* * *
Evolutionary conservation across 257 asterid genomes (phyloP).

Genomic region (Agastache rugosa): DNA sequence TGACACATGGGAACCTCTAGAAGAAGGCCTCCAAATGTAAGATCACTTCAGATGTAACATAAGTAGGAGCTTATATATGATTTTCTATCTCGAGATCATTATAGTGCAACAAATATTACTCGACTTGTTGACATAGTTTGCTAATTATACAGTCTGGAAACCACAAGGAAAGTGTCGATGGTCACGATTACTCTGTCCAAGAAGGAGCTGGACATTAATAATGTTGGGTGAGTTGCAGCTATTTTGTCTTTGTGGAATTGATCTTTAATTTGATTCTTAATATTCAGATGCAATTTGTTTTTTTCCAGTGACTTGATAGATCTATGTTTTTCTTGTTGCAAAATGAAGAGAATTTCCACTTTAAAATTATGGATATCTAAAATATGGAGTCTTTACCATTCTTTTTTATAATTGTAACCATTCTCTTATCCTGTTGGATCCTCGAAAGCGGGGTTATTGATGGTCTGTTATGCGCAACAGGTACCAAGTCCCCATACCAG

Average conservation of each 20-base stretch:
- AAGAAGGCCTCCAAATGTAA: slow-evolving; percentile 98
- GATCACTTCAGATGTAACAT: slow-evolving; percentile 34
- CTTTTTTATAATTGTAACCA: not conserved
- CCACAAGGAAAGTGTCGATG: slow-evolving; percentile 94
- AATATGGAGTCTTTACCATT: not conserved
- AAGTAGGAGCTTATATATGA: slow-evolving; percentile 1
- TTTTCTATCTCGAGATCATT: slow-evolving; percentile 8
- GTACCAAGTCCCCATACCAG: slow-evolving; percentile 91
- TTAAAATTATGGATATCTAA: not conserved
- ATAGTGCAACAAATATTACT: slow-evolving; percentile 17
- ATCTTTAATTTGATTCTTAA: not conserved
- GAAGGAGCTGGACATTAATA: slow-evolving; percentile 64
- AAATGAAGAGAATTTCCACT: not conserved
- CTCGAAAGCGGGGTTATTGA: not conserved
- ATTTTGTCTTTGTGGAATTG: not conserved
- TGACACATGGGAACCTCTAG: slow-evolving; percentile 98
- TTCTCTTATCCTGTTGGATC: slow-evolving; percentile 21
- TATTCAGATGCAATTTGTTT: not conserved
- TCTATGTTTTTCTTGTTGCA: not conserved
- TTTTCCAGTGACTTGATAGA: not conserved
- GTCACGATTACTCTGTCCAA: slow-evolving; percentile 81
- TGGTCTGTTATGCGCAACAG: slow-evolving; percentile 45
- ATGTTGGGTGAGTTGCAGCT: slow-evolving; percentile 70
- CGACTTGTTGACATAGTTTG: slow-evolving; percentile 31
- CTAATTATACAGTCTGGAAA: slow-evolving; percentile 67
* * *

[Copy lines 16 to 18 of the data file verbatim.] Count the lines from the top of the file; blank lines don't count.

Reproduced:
- AAATGAAGAGAATTTCCACT: not conserved
- CTCGAAAGCGGGGTTATTGA: not conserved
- ATTTTGTCTTTGTGGAATTG: not conserved